When someone wants to share logins and passwords with other team members, freelancers, or family members, they often put them in a Google Doc or Sheet. It’s super convenient to share and have access from any device or location. But are Google Docs really a secure place keep your passwords?
In my opinion, No. There are too many easy to make mistakes that create security risks to call this secure.
Any account that can be reset with a new password sent to your email address is never more secure than your email system.
If someone were to gain access to the email account you use with your various other logins they could easily reset the password to accounts. They click “Forgot password?” on each site they want to try and get into, and then from your email account complete the reset.
Let’s assume your Google account that you use for Drive is also your Gmail account. If someone gains access to your Google account, that’s it. They now have the keys to the city- your city.
You could slow a mischief-maker down if you are using 2 factor authentication (2FA) with your Google account. If you have 2FA enabled on any other accounts the password reset would still require the second pin number or key to unlock.
Below are a few of the simple situations where you could accidentally expose your password document.
We are almost always logged into Google in our phones and computers
If you access your gmail on your phone, your work computer and your personal computer that’s three possible points of entry. If you have your browser set to remember your login so you don’t have to authenticate each time you open it that could be a risk. If you access Gmail on your phone you probably don’t login to Google each time, right?
If you leave just one Google service logged in on any device and someone sits down with your device you are putting all of your Google services and passwords at risk. This includes Gmail, Docs, Calendar, Hangouts, YouTube, etc – and if this is your business account the stakes are even higher.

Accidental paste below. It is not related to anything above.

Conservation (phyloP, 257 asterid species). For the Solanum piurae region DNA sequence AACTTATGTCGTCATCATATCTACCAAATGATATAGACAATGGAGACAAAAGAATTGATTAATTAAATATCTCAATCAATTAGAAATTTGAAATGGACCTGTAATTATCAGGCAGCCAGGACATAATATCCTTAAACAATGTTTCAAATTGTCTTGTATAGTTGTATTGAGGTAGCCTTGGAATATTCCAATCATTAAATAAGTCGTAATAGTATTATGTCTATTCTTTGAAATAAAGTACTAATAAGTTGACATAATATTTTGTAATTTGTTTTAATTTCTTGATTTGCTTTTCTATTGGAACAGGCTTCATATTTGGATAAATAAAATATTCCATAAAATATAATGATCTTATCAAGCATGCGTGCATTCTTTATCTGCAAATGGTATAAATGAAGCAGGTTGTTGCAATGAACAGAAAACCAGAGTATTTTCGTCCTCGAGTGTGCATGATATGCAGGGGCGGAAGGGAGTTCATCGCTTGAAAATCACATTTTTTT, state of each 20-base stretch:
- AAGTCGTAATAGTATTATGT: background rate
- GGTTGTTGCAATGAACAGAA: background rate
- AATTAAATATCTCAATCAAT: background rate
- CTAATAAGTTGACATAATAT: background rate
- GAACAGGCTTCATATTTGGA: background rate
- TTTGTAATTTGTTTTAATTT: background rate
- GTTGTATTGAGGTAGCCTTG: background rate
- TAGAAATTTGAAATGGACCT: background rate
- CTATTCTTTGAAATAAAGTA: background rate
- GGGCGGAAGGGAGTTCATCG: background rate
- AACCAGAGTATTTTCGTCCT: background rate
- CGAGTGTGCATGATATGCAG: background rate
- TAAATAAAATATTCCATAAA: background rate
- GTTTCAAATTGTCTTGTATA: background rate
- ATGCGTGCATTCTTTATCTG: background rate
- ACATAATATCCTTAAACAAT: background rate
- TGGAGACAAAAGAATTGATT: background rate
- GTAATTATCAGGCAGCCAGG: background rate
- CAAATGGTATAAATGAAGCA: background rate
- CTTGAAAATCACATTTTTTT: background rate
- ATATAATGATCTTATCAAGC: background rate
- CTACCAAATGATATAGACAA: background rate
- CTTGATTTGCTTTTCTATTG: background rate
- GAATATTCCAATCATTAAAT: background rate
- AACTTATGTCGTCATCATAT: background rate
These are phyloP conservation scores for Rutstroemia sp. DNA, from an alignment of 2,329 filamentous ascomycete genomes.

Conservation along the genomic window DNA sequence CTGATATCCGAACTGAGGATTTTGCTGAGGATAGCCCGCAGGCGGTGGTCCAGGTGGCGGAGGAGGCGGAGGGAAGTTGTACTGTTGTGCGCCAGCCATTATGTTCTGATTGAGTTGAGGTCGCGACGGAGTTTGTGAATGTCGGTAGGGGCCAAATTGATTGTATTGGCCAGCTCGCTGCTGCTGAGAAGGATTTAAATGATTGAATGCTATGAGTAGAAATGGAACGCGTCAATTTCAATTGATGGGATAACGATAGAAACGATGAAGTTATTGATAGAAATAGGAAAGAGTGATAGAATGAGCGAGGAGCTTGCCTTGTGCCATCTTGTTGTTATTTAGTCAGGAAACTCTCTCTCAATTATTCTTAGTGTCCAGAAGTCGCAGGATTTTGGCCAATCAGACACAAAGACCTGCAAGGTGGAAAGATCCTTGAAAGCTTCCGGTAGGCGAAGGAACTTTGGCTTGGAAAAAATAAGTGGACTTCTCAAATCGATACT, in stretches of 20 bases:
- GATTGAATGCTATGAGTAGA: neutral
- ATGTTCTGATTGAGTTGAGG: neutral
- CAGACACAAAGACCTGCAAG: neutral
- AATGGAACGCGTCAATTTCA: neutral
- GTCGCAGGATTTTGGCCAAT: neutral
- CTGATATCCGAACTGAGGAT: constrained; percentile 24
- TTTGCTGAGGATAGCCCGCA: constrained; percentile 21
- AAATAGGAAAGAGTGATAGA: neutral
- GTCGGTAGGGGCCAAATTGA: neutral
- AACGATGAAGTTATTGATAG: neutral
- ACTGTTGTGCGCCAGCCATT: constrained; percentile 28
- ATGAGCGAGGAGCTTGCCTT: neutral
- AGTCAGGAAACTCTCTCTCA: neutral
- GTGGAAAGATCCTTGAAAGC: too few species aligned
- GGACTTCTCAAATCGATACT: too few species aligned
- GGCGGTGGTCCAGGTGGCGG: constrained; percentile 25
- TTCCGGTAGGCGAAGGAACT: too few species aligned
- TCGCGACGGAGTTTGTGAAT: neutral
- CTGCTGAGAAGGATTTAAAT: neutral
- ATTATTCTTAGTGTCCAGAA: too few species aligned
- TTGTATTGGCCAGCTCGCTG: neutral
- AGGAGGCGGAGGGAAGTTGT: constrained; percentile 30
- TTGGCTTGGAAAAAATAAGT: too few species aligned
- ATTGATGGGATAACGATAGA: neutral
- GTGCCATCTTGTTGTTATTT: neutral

You can mitigate this risk by making sure all your devices require a password to unlock, and they are locked as soon as you walk away from them.
The document is shared with others
I know this happens a lot within businesses or families. Everybody needs access to the same logins, and a Google Doc is a super-convenient way of everyone having the most up to date information.
If your password document is just for yourself and is set to private (the default) and is unshared with anyone, this shouldn’t be a problem. One of my pet peeves with Google Docs security is that it is so easy to make a mistake with sharing permissions. If a single person who it is shared with accidentally makes an incorrect privacy setting, it can publish your passwords online for the whole company or worse, the world, to see.
Additionally, if any of the people the document is shared with keep their account logged in and don’t password protect their device, this opens up that risk on their end too.
It’s very searchable
One of the powerful features of Google Docs is it is super easy to find stuff even if you only remember a couple words from inside the document. This means your passwords can easily show up in a Drive search. If you’ve accidentally shared a document with the whole company, or worse, the whole world, a little guesswork can surface a document with passwords in it. Google has indexed all the content in all your documents to make it super-duper searchable, so if I just enter “@gmail.com” or “@mycompany.com” it could find appear in the results (and my oh-so–sneaky document title here doesn’t hide it from search).
I’ve heard people mention is that some Drive apps or Add-Ons may require access to files. This suggests the app or add-on developer or a hacker could potentially access your passwords. As Google states “When you allow third-party apps to access your Google Account, they can copy and save your data on their own servers.” Google’s article Third-party sites & apps with access to your account is worth a read, or this 2 minute video if you just want a basic concept.
There is no way of password encrypting a Google Doc, but if you want to keep a backup of your passwords in the cloud you could password protect and encrypt a file on your local computer and then upload it. This isn’t convenient for easy access since you have to download and un-encrypt it to access the information, but it is safe.
A password manager has multi-factor authentication, can be used on all your devices, locks itself, has mechanisms to safely share credentials with others, and can generate and manage all those pesky unique passwords for you. There are even some free options available.
There may be other risks I haven’t considered, but I believe the issues I’ve outlined here are more than reason enough to say it is not safe to store passwords in a Google Doc (or Sheet).